The whole thing made me realize how important other people, other beings, around us truly are. We often take for granted the support systems we have, and we don’t realize until they are gone how much we relied on them. I do this every day, I’m sure of it. These puppies will eventually be taken from their siblings, from their mother, and placed into other homes, and their support system will completely change. They will also be well-socialized dogs at that point, having been exposed to many new people, experiences, animals, etc., but it will still involve being taken from their family, the home that they have known, the others that they relied on.

I never understood why, when I was looking for my puppy (he’s a Bernese Mountain Dog, if you are wondering), it was so important for breeders to emphasize the fact that they work hard with their puppies to socialize them, not only with other dogs, but with humans as well. Many breeders went further than that and stated that they expose the puppies to previously unknown and sometimes scary situations — crates, cars, grass, stairs, or simply being completely alone. I realize now how utterly important these things are, especially because we know those puppies will not be allowed to stay with their pack forever, and we will expect them to be comfortable doing things with us humans regularly.

Often people wonder why their dog has a certain personality trait or characteristic. I never really thought about it before, but consider how many opportunities there are for humans to cause those traits in dogs, from the time they are born to the time they pass. If you think about it, it’s a wonder we manage to have any well-behaved, well-socialized dogs at all. As I was watching the puppies last night I realized how involved humans are in so many aspects of their lives, whether we are taking good care of them, or are neglecting them completely. It was just another example of how human life, simple human existence, affects other living beings, and often, we don’t even realize the impact we as a population have.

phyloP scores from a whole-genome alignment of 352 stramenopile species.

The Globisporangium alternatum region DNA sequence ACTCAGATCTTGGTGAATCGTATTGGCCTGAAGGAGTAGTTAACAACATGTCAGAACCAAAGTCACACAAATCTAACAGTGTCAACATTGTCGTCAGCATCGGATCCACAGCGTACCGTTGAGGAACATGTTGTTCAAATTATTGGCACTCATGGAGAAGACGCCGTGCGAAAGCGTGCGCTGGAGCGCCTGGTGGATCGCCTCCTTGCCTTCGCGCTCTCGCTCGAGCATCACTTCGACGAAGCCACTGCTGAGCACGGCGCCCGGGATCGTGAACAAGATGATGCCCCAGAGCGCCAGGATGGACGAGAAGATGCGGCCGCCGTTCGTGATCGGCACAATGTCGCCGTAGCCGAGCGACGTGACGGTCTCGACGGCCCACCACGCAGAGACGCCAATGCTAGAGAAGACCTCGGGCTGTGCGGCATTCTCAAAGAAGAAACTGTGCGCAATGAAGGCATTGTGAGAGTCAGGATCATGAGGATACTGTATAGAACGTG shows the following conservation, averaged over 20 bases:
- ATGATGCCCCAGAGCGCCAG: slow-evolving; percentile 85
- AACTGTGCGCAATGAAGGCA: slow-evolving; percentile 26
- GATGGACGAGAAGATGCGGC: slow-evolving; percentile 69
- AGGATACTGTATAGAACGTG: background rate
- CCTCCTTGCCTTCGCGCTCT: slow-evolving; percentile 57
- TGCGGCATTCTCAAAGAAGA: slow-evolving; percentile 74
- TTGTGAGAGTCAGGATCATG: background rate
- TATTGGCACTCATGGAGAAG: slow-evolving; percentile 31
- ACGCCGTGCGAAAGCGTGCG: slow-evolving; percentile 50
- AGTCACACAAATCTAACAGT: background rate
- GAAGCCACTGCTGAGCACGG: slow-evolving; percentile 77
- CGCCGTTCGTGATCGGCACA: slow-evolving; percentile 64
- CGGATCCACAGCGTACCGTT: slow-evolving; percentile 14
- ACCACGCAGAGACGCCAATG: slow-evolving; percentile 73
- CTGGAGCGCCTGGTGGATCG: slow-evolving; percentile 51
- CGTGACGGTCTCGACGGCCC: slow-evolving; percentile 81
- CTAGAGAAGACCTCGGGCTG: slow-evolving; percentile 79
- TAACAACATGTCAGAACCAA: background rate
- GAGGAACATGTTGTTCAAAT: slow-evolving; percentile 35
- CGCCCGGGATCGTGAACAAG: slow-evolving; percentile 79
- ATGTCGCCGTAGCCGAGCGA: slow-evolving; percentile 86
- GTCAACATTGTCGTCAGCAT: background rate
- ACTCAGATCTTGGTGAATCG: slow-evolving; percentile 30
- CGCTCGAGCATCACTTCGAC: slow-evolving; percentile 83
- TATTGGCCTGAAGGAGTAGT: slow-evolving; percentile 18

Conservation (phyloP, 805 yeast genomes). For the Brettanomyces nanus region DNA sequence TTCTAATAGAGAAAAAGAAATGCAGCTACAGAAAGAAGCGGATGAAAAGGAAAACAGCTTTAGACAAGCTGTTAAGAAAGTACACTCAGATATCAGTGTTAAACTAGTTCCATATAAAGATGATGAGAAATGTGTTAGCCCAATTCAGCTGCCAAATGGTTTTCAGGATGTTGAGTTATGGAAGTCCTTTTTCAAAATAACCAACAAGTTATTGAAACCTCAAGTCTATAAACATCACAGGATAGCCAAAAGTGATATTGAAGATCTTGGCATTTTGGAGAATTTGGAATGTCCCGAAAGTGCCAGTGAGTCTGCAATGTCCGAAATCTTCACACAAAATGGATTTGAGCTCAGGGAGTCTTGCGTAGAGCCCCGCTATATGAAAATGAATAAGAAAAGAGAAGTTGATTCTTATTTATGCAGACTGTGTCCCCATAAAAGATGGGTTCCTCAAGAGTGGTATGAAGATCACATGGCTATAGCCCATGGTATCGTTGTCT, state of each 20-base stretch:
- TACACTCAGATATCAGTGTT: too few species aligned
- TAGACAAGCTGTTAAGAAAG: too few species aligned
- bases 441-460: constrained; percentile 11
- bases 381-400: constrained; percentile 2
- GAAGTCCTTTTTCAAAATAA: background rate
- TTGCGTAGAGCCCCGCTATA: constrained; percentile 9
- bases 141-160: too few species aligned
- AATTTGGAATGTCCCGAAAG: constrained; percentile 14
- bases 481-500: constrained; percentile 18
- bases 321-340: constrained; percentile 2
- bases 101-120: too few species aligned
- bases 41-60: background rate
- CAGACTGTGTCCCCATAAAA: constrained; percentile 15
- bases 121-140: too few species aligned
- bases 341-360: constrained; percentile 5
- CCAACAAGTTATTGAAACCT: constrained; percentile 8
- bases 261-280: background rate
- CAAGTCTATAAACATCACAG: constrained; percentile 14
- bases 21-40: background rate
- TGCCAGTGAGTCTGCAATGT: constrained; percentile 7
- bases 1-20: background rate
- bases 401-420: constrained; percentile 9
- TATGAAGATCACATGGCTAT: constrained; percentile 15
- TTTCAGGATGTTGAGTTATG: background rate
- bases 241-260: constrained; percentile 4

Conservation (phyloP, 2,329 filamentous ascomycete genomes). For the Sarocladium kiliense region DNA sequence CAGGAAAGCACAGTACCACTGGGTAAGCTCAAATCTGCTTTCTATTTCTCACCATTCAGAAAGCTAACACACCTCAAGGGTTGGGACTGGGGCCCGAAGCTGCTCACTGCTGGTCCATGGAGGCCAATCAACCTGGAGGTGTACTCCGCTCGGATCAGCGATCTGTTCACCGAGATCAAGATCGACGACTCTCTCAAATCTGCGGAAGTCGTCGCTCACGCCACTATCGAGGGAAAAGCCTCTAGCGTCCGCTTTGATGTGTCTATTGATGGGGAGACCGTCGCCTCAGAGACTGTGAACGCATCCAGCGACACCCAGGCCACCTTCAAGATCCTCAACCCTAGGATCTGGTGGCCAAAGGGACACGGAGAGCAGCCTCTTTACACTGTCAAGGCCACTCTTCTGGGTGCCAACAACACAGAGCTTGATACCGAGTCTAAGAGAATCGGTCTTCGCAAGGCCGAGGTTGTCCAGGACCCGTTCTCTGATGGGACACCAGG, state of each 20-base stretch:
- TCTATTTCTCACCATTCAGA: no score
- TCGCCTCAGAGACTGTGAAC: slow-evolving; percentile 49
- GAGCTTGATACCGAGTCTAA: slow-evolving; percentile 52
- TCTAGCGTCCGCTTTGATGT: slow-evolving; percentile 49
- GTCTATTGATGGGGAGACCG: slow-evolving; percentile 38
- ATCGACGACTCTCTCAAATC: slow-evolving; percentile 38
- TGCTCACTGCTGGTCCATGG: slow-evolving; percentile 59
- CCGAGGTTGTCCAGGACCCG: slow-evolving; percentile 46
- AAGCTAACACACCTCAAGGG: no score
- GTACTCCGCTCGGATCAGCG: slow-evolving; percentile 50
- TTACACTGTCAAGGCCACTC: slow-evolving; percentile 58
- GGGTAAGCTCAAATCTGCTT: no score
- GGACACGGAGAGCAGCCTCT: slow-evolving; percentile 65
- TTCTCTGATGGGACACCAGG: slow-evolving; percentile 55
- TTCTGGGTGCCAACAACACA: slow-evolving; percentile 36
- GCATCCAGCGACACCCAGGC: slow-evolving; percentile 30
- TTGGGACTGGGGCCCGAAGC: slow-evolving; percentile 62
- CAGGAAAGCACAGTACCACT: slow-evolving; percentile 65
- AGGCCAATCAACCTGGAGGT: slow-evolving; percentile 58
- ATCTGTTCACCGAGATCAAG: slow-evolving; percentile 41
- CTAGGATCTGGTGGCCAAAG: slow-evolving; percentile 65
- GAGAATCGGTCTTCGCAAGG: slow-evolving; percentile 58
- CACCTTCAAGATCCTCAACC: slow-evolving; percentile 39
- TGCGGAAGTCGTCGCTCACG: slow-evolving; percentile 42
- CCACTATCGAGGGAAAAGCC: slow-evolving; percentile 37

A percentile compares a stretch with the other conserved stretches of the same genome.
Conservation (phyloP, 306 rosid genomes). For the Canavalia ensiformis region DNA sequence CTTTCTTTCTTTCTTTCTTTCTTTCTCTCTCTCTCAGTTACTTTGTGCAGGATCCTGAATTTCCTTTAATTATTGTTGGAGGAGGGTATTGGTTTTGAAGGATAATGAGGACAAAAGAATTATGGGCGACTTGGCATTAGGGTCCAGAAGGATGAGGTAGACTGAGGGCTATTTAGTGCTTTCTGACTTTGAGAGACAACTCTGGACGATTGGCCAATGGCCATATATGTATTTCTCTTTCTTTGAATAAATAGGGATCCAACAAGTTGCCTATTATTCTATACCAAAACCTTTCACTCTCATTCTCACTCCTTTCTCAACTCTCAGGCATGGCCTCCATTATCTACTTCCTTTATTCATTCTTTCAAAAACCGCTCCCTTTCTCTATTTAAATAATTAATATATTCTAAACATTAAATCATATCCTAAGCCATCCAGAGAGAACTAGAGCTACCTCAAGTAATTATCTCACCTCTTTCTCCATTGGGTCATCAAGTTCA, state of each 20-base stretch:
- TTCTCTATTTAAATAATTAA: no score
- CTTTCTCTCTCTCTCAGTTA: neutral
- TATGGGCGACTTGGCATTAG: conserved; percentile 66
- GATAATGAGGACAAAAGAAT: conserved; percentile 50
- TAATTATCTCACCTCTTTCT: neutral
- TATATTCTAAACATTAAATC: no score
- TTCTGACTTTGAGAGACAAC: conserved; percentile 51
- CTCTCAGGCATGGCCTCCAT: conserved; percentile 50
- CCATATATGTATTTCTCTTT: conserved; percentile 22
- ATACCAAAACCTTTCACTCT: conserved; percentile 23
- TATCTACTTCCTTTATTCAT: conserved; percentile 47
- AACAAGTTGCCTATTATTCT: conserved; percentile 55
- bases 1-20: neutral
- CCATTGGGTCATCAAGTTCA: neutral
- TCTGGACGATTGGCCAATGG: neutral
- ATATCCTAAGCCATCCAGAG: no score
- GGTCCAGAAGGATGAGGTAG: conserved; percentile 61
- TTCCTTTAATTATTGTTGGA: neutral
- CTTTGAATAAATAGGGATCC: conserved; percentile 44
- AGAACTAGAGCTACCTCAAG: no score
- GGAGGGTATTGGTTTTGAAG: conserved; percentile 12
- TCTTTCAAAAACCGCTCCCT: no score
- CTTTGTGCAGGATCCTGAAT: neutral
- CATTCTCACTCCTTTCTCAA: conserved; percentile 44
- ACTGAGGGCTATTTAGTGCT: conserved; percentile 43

Again, all of this is argued generation after generation, but I never really understood the impact we can have until I was interacting with such innocent animals. One small move — banging the crate loudly beside them, for example — could cause a lifetime of behavioral problems. These observations can of course be expanded to include not only dogs, but any other domesticated animal, or even wild animals, and it also can include fragile ecosystems, plants, and other humans.

Being aware of these fine details is a first step toward, at the minimum, understanding why other beings (humans or animals) might be behaving a certain way. If we all were a little more aware and in tune to our surroundings and to the fact that another person or animal may have been affected by something humans have done to them, perhaps we wouldn’t be so quick to judge an action or behavior. This is wishful thinking because humans are, for the most part, selfish beings who aren’t as concerned about other living things around them as they are themselves. Even if we want to be more aware, we often miss the mark. I am certainly not exempt from this, and there are very few humans who really are.

About Jamie Schwoerer